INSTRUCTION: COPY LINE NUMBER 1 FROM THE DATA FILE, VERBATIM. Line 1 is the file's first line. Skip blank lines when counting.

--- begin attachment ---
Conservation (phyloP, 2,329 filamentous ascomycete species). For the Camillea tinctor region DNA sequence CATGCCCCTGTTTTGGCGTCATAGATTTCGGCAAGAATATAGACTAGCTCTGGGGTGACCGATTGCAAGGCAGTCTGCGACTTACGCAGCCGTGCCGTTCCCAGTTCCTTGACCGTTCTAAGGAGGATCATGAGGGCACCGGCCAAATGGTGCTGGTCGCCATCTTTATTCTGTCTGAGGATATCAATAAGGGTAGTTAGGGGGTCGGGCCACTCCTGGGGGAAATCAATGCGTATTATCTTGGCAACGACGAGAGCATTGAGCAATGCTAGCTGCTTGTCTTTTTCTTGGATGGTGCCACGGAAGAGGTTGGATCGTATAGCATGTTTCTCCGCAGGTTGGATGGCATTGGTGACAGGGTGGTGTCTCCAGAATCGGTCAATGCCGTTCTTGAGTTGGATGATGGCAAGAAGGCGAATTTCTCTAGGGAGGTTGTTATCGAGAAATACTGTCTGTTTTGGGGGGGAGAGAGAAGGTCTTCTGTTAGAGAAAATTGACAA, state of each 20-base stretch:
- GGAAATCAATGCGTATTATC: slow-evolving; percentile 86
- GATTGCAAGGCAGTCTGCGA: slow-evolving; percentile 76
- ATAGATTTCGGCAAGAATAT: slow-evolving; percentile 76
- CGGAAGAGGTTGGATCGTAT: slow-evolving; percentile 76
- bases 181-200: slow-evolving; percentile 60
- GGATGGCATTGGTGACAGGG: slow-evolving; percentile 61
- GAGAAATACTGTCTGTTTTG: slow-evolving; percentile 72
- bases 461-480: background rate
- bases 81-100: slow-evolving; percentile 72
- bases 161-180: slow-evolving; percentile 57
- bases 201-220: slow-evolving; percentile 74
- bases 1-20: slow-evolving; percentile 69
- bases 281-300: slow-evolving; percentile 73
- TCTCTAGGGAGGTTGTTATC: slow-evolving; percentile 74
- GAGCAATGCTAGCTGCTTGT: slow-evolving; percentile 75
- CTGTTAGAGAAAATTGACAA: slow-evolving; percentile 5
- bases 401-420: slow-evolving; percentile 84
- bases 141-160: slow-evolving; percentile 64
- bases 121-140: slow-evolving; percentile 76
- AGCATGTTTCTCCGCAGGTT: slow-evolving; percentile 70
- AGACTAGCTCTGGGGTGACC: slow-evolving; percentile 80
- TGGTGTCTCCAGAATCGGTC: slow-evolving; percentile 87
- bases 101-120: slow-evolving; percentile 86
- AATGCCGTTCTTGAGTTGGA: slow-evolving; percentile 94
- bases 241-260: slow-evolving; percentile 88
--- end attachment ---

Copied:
Conservation (phyloP, 2,329 filamentous ascomycete species). For the Camillea tinctor region DNA sequence CATGCCCCTGTTTTGGCGTCATAGATTTCGGCAAGAATATAGACTAGCTCTGGGGTGACCGATTGCAAGGCAGTCTGCGACTTACGCAGCCGTGCCGTTCCCAGTTCCTTGACCGTTCTAAGGAGGATCATGAGGGCACCGGCCAAATGGTGCTGGTCGCCATCTTTATTCTGTCTGAGGATATCAATAAGGGTAGTTAGGGGGTCGGGCCACTCCTGGGGGAAATCAATGCGTATTATCTTGGCAACGACGAGAGCATTGAGCAATGCTAGCTGCTTGTCTTTTTCTTGGATGGTGCCACGGAAGAGGTTGGATCGTATAGCATGTTTCTCCGCAGGTTGGATGGCATTGGTGACAGGGTGGTGTCTCCAGAATCGGTCAATGCCGTTCTTGAGTTGGATGATGGCAAGAAGGCGAATTTCTCTAGGGAGGTTGTTATCGAGAAATACTGTCTGTTTTGGGGGGGAGAGAGAAGGTCTTCTGTTAGAGAAAATTGACAA, state of each 20-base stretch: